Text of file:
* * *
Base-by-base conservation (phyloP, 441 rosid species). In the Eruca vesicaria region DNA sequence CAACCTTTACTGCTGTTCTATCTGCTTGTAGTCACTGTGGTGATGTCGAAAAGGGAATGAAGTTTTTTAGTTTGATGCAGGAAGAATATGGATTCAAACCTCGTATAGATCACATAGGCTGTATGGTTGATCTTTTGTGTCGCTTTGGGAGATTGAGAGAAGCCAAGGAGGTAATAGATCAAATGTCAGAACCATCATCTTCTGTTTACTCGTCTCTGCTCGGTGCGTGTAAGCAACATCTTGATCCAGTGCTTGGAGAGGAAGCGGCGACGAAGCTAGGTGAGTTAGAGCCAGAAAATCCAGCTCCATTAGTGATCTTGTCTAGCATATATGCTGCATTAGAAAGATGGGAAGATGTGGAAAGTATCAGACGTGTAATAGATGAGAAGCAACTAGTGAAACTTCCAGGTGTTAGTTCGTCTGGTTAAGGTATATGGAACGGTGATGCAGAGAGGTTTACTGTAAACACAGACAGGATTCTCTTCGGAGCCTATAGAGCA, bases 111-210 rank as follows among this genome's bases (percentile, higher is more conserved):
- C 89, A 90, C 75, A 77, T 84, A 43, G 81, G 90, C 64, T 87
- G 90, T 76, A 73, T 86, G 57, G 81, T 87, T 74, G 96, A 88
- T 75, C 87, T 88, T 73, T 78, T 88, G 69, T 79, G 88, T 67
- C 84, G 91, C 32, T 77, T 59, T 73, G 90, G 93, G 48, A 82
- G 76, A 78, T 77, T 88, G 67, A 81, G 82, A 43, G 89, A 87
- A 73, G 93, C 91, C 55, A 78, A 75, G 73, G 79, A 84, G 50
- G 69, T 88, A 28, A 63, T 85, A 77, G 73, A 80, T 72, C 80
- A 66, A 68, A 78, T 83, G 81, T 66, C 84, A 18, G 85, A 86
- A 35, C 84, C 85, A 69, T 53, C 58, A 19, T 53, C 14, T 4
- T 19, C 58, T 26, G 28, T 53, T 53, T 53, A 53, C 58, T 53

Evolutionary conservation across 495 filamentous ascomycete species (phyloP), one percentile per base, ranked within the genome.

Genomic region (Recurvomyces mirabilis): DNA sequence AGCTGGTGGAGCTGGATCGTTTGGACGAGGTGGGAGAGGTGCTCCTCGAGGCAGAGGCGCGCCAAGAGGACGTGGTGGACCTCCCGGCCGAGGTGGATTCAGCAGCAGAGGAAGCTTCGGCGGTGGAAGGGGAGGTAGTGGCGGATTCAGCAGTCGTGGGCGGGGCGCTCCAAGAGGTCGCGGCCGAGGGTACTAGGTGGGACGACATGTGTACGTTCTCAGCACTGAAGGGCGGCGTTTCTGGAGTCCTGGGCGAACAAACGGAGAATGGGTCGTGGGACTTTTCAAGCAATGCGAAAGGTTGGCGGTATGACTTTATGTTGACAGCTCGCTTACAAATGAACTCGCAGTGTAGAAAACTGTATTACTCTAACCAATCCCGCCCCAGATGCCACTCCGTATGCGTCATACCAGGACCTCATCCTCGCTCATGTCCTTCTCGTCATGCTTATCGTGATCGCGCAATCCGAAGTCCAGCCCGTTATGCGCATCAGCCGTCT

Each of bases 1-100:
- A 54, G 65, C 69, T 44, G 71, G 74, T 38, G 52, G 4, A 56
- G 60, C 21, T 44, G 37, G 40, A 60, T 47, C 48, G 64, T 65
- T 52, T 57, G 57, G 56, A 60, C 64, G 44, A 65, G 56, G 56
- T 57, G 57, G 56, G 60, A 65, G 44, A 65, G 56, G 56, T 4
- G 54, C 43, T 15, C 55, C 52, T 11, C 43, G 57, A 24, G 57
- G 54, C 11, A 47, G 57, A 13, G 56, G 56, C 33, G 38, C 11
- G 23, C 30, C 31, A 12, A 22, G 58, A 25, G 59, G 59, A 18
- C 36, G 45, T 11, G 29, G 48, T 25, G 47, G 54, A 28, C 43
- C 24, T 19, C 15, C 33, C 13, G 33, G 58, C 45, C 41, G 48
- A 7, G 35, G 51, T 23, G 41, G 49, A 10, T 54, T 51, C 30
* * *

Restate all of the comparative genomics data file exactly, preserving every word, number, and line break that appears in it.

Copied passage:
Base-by-base conservation (phyloP, 441 rosid species). In the Eruca vesicaria region DNA sequence CAACCTTTACTGCTGTTCTATCTGCTTGTAGTCACTGTGGTGATGTCGAAAAGGGAATGAAGTTTTTTAGTTTGATGCAGGAAGAATATGGATTCAAACCTCGTATAGATCACATAGGCTGTATGGTTGATCTTTTGTGTCGCTTTGGGAGATTGAGAGAAGCCAAGGAGGTAATAGATCAAATGTCAGAACCATCATCTTCTGTTTACTCGTCTCTGCTCGGTGCGTGTAAGCAACATCTTGATCCAGTGCTTGGAGAGGAAGCGGCGACGAAGCTAGGTGAGTTAGAGCCAGAAAATCCAGCTCCATTAGTGATCTTGTCTAGCATATATGCTGCATTAGAAAGATGGGAAGATGTGGAAAGTATCAGACGTGTAATAGATGAGAAGCAACTAGTGAAACTTCCAGGTGTTAGTTCGTCTGGTTAAGGTATATGGAACGGTGATGCAGAGAGGTTTACTGTAAACACAGACAGGATTCTCTTCGGAGCCTATAGAGCA, bases 111-210 rank as follows among this genome's bases (percentile, higher is more conserved):
- C 89, A 90, C 75, A 77, T 84, A 43, G 81, G 90, C 64, T 87
- G 90, T 76, A 73, T 86, G 57, G 81, T 87, T 74, G 96, A 88
- T 75, C 87, T 88, T 73, T 78, T 88, G 69, T 79, G 88, T 67
- C 84, G 91, C 32, T 77, T 59, T 73, G 90, G 93, G 48, A 82
- G 76, A 78, T 77, T 88, G 67, A 81, G 82, A 43, G 89, A 87
- A 73, G 93, C 91, C 55, A 78, A 75, G 73, G 79, A 84, G 50
- G 69, T 88, A 28, A 63, T 85, A 77, G 73, A 80, T 72, C 80
- A 66, A 68, A 78, T 83, G 81, T 66, C 84, A 18, G 85, A 86
- A 35, C 84, C 85, A 69, T 53, C 58, A 19, T 53, C 14, T 4
- T 19, C 58, T 26, G 28, T 53, T 53, T 53, A 53, C 58, T 53

Evolutionary conservation across 495 filamentous ascomycete species (phyloP), one percentile per base, ranked within the genome.

Genomic region (Recurvomyces mirabilis): DNA sequence AGCTGGTGGAGCTGGATCGTTTGGACGAGGTGGGAGAGGTGCTCCTCGAGGCAGAGGCGCGCCAAGAGGACGTGGTGGACCTCCCGGCCGAGGTGGATTCAGCAGCAGAGGAAGCTTCGGCGGTGGAAGGGGAGGTAGTGGCGGATTCAGCAGTCGTGGGCGGGGCGCTCCAAGAGGTCGCGGCCGAGGGTACTAGGTGGGACGACATGTGTACGTTCTCAGCACTGAAGGGCGGCGTTTCTGGAGTCCTGGGCGAACAAACGGAGAATGGGTCGTGGGACTTTTCAAGCAATGCGAAAGGTTGGCGGTATGACTTTATGTTGACAGCTCGCTTACAAATGAACTCGCAGTGTAGAAAACTGTATTACTCTAACCAATCCCGCCCCAGATGCCACTCCGTATGCGTCATACCAGGACCTCATCCTCGCTCATGTCCTTCTCGTCATGCTTATCGTGATCGCGCAATCCGAAGTCCAGCCCGTTATGCGCATCAGCCGTCT

Each of bases 1-100:
- A 54, G 65, C 69, T 44, G 71, G 74, T 38, G 52, G 4, A 56
- G 60, C 21, T 44, G 37, G 40, A 60, T 47, C 48, G 64, T 65
- T 52, T 57, G 57, G 56, A 60, C 64, G 44, A 65, G 56, G 56
- T 57, G 57, G 56, G 60, A 65, G 44, A 65, G 56, G 56, T 4
- G 54, C 43, T 15, C 55, C 52, T 11, C 43, G 57, A 24, G 57
- G 54, C 11, A 47, G 57, A 13, G 56, G 56, C 33, G 38, C 11
- G 23, C 30, C 31, A 12, A 22, G 58, A 25, G 59, G 59, A 18
- C 36, G 45, T 11, G 29, G 48, T 25, G 47, G 54, A 28, C 43
- C 24, T 19, C 15, C 33, C 13, G 33, G 58, C 45, C 41, G 48
- A 7, G 35, G 51, T 23, G 41, G 49, A 10, T 54, T 51, C 30